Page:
• Recruitment: Diversifying teacher and leadership roles with educators who have shared experiences with students they serve is critical to ensuring E3’s long-term impact. We plan to partner with HBCUs and IHEs to recruit effective educators. In addition, beginning in Year 2, the NIC will also establish a cohort of the Aspiring Leaders Academy specifically for leaders of color to provide training, coaching, support, and a pipeline into E3 districts committed to ensuring a diverse cadre of leaders.
  • Career ladder: All participating schools will have at least three rungs on a career ladder, including teachers, mentors, and lead teachers. The career ladder in E3 schools provides a career trajectory which includes eligibility for additional compensation commensurate with additional work and responsibilities.
  • Performance pay and incentives: To promote retention, E3 schools will use a combination of salary stipends for lead and mentor teachers as well as recruitment/retention bonuses for new teachers. School leaders who remain and are effective are eligible for performance-based compensation.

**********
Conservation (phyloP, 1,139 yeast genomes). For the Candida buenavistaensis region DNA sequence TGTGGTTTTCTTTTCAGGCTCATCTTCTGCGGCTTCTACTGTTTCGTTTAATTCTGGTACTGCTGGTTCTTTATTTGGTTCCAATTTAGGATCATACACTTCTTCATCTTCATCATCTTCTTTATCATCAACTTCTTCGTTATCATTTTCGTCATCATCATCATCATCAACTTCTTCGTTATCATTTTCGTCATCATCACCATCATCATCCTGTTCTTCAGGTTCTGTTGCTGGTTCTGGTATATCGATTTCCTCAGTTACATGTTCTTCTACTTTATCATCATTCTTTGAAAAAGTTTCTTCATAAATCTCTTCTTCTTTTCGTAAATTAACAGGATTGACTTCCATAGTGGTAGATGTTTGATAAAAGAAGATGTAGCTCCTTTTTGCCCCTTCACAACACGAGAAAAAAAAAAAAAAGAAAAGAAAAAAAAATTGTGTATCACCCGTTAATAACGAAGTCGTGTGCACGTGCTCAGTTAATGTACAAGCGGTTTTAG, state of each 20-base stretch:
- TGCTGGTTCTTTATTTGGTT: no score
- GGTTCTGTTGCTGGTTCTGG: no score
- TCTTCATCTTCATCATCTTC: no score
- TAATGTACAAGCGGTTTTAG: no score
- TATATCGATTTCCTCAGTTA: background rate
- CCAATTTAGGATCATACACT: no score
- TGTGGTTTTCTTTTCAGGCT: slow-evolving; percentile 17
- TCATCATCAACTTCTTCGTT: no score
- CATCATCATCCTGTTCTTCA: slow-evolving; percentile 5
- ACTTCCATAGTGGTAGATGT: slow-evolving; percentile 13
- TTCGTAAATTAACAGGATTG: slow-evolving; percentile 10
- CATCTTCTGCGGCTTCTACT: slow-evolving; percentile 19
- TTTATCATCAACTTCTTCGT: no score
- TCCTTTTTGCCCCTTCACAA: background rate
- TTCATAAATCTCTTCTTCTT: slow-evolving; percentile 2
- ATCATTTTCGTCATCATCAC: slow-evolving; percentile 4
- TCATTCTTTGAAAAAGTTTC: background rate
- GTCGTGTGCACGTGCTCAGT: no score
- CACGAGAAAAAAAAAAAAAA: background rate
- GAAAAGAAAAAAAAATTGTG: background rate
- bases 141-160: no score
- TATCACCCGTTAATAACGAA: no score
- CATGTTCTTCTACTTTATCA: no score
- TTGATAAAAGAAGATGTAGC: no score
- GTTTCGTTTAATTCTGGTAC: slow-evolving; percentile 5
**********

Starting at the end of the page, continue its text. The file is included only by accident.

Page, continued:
What do you see as the biggest challenges for this type of project, and how will E3 seek to overcome them?

Culbertson: With the cross-state project, there will be a number of challenges. One of the biggest challenges is related to evolving current structures and practices related to professional development within the districts.

Currently, there is a wide variation in the types and frequency of support for teachers—varying from a lack of school-based, job-embedded PD to basic professional-learning groups. In addition, the current PD efforts are generally not connected to ILTs or instructional coaching.

Similarly, for principals, districts typically provided PD for principals through monthly/quarterly district-level meetings or workshops; however, there are minimal connections to teacher effectiveness and support.

Through E3, teachers will be provided with extensive, job-embedded professional development that is directly linked to the classroom, including the Supporting Teacher Effectiveness Project (STEP), a PLC model whereby teachers identify the bright spots to replicate, as well as ongoing instructional coaching (from coaches within the schools and NIC).